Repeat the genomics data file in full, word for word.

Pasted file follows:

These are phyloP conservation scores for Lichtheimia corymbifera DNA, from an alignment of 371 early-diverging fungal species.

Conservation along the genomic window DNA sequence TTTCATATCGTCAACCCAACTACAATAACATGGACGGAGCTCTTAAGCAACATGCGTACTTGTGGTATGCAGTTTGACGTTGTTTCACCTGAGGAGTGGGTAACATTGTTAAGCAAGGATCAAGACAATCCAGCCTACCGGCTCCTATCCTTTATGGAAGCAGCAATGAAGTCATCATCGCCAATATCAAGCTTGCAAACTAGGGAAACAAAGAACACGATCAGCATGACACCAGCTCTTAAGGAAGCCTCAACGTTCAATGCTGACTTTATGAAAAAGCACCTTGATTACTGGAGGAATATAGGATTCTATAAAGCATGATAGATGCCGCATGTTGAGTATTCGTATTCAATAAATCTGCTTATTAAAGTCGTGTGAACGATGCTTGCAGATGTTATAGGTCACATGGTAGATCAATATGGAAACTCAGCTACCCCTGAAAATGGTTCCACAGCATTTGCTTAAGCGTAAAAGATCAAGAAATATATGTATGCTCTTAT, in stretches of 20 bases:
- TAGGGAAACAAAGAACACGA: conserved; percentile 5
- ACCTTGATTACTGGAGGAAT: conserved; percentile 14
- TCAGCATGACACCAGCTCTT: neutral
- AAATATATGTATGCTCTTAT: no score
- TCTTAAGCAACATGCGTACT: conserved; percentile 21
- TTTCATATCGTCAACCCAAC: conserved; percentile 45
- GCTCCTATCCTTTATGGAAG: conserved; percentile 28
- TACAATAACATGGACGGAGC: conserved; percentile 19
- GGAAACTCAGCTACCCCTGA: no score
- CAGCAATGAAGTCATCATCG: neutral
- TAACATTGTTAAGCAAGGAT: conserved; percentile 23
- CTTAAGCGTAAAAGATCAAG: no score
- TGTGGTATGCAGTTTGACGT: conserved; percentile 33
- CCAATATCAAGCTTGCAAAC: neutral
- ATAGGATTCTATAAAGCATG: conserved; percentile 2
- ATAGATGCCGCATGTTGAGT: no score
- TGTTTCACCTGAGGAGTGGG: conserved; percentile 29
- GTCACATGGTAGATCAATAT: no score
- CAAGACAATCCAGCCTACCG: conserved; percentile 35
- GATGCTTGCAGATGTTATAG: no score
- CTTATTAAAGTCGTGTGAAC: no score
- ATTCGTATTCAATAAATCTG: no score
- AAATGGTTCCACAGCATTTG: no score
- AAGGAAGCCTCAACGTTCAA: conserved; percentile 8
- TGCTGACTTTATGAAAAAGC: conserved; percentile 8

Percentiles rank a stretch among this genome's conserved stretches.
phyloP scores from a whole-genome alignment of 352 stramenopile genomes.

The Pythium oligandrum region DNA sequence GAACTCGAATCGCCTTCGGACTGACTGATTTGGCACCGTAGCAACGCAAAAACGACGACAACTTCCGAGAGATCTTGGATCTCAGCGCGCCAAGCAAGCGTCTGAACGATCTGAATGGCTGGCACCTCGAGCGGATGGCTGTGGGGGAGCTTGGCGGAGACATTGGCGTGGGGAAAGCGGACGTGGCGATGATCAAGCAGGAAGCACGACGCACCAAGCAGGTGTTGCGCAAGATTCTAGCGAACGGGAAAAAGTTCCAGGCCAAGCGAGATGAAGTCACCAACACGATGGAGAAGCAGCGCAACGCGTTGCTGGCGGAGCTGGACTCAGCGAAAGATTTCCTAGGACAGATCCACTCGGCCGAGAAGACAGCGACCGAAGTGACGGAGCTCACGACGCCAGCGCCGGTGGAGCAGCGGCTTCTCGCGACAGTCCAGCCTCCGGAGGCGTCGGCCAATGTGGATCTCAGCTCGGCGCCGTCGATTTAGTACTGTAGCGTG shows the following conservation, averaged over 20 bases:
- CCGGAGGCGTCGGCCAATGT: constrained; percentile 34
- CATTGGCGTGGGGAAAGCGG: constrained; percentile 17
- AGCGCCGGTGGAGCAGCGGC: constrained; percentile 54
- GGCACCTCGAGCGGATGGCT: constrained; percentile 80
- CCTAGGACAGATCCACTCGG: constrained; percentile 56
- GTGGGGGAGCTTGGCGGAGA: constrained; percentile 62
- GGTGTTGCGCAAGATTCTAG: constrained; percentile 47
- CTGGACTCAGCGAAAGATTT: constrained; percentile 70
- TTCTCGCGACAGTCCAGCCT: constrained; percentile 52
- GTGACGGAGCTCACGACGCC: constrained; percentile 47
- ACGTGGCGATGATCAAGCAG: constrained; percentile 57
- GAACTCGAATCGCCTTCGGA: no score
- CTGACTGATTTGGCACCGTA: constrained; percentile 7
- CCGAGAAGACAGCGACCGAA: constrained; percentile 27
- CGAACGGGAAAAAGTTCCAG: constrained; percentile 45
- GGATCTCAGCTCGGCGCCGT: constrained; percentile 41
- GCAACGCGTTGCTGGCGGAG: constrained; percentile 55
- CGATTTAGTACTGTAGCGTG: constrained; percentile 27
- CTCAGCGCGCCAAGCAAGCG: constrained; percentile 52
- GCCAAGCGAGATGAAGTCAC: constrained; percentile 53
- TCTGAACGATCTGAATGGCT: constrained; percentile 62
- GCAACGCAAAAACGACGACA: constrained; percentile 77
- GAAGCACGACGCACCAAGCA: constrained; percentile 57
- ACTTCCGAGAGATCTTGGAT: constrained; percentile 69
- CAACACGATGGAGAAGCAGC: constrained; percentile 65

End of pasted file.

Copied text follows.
These are phyloP conservation scores for Lichtheimia corymbifera DNA, from an alignment of 371 early-diverging fungal species.

Conservation along the genomic window DNA sequence TTTCATATCGTCAACCCAACTACAATAACATGGACGGAGCTCTTAAGCAACATGCGTACTTGTGGTATGCAGTTTGACGTTGTTTCACCTGAGGAGTGGGTAACATTGTTAAGCAAGGATCAAGACAATCCAGCCTACCGGCTCCTATCCTTTATGGAAGCAGCAATGAAGTCATCATCGCCAATATCAAGCTTGCAAACTAGGGAAACAAAGAACACGATCAGCATGACACCAGCTCTTAAGGAAGCCTCAACGTTCAATGCTGACTTTATGAAAAAGCACCTTGATTACTGGAGGAATATAGGATTCTATAAAGCATGATAGATGCCGCATGTTGAGTATTCGTATTCAATAAATCTGCTTATTAAAGTCGTGTGAACGATGCTTGCAGATGTTATAGGTCACATGGTAGATCAATATGGAAACTCAGCTACCCCTGAAAATGGTTCCACAGCATTTGCTTAAGCGTAAAAGATCAAGAAATATATGTATGCTCTTAT, in stretches of 20 bases:
- TAGGGAAACAAAGAACACGA: conserved; percentile 5
- ACCTTGATTACTGGAGGAAT: conserved; percentile 14
- TCAGCATGACACCAGCTCTT: neutral
- AAATATATGTATGCTCTTAT: no score
- TCTTAAGCAACATGCGTACT: conserved; percentile 21
- TTTCATATCGTCAACCCAAC: conserved; percentile 45
- GCTCCTATCCTTTATGGAAG: conserved; percentile 28
- TACAATAACATGGACGGAGC: conserved; percentile 19
- GGAAACTCAGCTACCCCTGA: no score
- CAGCAATGAAGTCATCATCG: neutral
- TAACATTGTTAAGCAAGGAT: conserved; percentile 23
- CTTAAGCGTAAAAGATCAAG: no score
- TGTGGTATGCAGTTTGACGT: conserved; percentile 33
- CCAATATCAAGCTTGCAAAC: neutral
- ATAGGATTCTATAAAGCATG: conserved; percentile 2
- ATAGATGCCGCATGTTGAGT: no score
- TGTTTCACCTGAGGAGTGGG: conserved; percentile 29
- GTCACATGGTAGATCAATAT: no score
- CAAGACAATCCAGCCTACCG: conserved; percentile 35
- GATGCTTGCAGATGTTATAG: no score
- CTTATTAAAGTCGTGTGAAC: no score
- ATTCGTATTCAATAAATCTG: no score
- AAATGGTTCCACAGCATTTG: no score
- AAGGAAGCCTCAACGTTCAA: conserved; percentile 8
- TGCTGACTTTATGAAAAAGC: conserved; percentile 8

Percentiles rank a stretch among this genome's conserved stretches.
phyloP scores from a whole-genome alignment of 352 stramenopile genomes.

The Pythium oligandrum region DNA sequence GAACTCGAATCGCCTTCGGACTGACTGATTTGGCACCGTAGCAACGCAAAAACGACGACAACTTCCGAGAGATCTTGGATCTCAGCGCGCCAAGCAAGCGTCTGAACGATCTGAATGGCTGGCACCTCGAGCGGATGGCTGTGGGGGAGCTTGGCGGAGACATTGGCGTGGGGAAAGCGGACGTGGCGATGATCAAGCAGGAAGCACGACGCACCAAGCAGGTGTTGCGCAAGATTCTAGCGAACGGGAAAAAGTTCCAGGCCAAGCGAGATGAAGTCACCAACACGATGGAGAAGCAGCGCAACGCGTTGCTGGCGGAGCTGGACTCAGCGAAAGATTTCCTAGGACAGATCCACTCGGCCGAGAAGACAGCGACCGAAGTGACGGAGCTCACGACGCCAGCGCCGGTGGAGCAGCGGCTTCTCGCGACAGTCCAGCCTCCGGAGGCGTCGGCCAATGTGGATCTCAGCTCGGCGCCGTCGATTTAGTACTGTAGCGTG shows the following conservation, averaged over 20 bases:
- CCGGAGGCGTCGGCCAATGT: constrained; percentile 34
- CATTGGCGTGGGGAAAGCGG: constrained; percentile 17
- AGCGCCGGTGGAGCAGCGGC: constrained; percentile 54
- GGCACCTCGAGCGGATGGCT: constrained; percentile 80
- CCTAGGACAGATCCACTCGG: constrained; percentile 56
- GTGGGGGAGCTTGGCGGAGA: constrained; percentile 62
- GGTGTTGCGCAAGATTCTAG: constrained; percentile 47
- CTGGACTCAGCGAAAGATTT: constrained; percentile 70
- TTCTCGCGACAGTCCAGCCT: constrained; percentile 52
- GTGACGGAGCTCACGACGCC: constrained; percentile 47
- ACGTGGCGATGATCAAGCAG: constrained; percentile 57
- GAACTCGAATCGCCTTCGGA: no score
- CTGACTGATTTGGCACCGTA: constrained; percentile 7
- CCGAGAAGACAGCGACCGAA: constrained; percentile 27
- CGAACGGGAAAAAGTTCCAG: constrained; percentile 45
- GGATCTCAGCTCGGCGCCGT: constrained; percentile 41
- GCAACGCGTTGCTGGCGGAG: constrained; percentile 55
- CGATTTAGTACTGTAGCGTG: constrained; percentile 27
- CTCAGCGCGCCAAGCAAGCG: constrained; percentile 52
- GCCAAGCGAGATGAAGTCAC: constrained; percentile 53
- TCTGAACGATCTGAATGGCT: constrained; percentile 62
- GCAACGCAAAAACGACGACA: constrained; percentile 77
- GAAGCACGACGCACCAAGCA: constrained; percentile 57
- ACTTCCGAGAGATCTTGGAT: constrained; percentile 69
- CAACACGATGGAGAAGCAGC: constrained; percentile 65